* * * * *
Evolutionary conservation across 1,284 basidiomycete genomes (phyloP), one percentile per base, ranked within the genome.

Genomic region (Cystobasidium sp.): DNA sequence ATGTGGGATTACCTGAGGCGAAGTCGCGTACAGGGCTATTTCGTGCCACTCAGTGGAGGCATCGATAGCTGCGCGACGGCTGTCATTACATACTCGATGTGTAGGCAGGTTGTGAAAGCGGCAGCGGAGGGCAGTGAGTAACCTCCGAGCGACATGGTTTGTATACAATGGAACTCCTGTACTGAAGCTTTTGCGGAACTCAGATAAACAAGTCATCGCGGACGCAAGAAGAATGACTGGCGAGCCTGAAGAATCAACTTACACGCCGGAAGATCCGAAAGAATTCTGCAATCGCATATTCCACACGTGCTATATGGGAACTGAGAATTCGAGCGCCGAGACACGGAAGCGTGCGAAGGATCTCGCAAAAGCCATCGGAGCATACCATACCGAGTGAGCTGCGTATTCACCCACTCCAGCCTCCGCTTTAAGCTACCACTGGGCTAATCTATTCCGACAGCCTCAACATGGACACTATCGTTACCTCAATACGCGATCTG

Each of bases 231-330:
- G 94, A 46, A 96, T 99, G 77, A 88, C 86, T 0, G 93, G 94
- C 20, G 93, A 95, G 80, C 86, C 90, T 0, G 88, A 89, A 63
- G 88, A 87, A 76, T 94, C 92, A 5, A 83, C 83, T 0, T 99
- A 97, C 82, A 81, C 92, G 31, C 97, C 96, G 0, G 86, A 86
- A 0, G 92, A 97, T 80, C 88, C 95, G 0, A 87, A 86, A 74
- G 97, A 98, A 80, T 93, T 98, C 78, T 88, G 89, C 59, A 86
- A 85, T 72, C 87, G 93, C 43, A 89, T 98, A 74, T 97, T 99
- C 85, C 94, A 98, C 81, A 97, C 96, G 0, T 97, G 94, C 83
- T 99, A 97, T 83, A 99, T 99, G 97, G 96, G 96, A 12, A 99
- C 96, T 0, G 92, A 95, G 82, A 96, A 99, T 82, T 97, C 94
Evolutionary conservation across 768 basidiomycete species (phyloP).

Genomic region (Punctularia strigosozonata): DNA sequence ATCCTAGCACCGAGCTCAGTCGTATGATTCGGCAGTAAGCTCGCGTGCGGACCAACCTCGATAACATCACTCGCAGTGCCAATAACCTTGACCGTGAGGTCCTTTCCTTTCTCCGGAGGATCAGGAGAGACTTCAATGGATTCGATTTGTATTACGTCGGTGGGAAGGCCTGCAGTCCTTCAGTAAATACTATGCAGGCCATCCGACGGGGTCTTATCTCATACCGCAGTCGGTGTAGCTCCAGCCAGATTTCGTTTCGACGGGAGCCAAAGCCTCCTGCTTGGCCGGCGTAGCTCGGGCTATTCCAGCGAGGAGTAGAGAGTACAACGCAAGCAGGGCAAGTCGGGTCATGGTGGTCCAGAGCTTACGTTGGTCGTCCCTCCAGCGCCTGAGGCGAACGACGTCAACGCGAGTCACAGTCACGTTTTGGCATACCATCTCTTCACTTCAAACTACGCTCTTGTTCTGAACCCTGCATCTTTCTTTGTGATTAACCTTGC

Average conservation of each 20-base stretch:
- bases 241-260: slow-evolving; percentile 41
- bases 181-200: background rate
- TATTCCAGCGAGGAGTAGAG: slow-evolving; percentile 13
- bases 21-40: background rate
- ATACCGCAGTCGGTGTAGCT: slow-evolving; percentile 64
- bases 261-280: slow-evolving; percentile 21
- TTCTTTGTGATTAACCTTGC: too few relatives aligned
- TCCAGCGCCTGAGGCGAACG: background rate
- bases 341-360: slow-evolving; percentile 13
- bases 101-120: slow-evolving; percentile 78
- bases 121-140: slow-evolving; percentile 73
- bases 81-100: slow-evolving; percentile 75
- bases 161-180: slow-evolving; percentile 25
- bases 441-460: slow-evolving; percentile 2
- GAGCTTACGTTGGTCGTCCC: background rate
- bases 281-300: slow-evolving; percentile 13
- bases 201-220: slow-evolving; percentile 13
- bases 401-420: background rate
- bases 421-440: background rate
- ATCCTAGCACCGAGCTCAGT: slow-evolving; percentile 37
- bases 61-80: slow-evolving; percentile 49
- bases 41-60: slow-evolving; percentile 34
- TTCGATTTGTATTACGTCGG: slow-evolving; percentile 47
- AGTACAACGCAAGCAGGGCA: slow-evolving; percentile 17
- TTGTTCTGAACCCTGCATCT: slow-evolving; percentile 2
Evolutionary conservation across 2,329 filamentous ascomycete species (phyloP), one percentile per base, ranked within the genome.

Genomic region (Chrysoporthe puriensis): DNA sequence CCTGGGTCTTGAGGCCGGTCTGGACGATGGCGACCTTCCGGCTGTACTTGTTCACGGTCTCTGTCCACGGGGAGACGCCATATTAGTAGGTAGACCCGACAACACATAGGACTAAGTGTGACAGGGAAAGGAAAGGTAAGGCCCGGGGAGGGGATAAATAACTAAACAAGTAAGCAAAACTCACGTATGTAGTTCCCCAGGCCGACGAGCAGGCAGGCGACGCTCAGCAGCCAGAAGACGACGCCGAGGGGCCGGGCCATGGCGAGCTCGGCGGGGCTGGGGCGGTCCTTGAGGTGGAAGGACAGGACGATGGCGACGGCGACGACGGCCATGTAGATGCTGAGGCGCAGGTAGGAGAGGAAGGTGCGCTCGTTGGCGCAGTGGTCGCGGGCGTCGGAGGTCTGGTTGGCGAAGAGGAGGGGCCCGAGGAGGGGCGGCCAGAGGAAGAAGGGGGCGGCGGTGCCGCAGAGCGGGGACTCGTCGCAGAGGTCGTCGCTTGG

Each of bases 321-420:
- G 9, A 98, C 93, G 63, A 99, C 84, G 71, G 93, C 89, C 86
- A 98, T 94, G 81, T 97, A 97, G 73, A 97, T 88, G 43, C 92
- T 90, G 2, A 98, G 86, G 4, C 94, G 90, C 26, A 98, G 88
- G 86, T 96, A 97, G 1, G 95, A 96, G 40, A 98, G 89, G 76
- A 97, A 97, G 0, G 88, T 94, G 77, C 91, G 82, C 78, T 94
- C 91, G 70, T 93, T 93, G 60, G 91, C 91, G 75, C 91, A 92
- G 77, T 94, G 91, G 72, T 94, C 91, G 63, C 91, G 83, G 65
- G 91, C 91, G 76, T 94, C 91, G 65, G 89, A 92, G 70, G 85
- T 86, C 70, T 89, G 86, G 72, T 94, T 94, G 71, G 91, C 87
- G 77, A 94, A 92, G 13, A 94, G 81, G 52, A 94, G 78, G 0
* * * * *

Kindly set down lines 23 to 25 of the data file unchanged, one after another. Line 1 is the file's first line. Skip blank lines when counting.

- TTCTTTGTGATTAACCTTGC: too few relatives aligned
- TCCAGCGCCTGAGGCGAACG: background rate
- bases 341-360: slow-evolving; percentile 13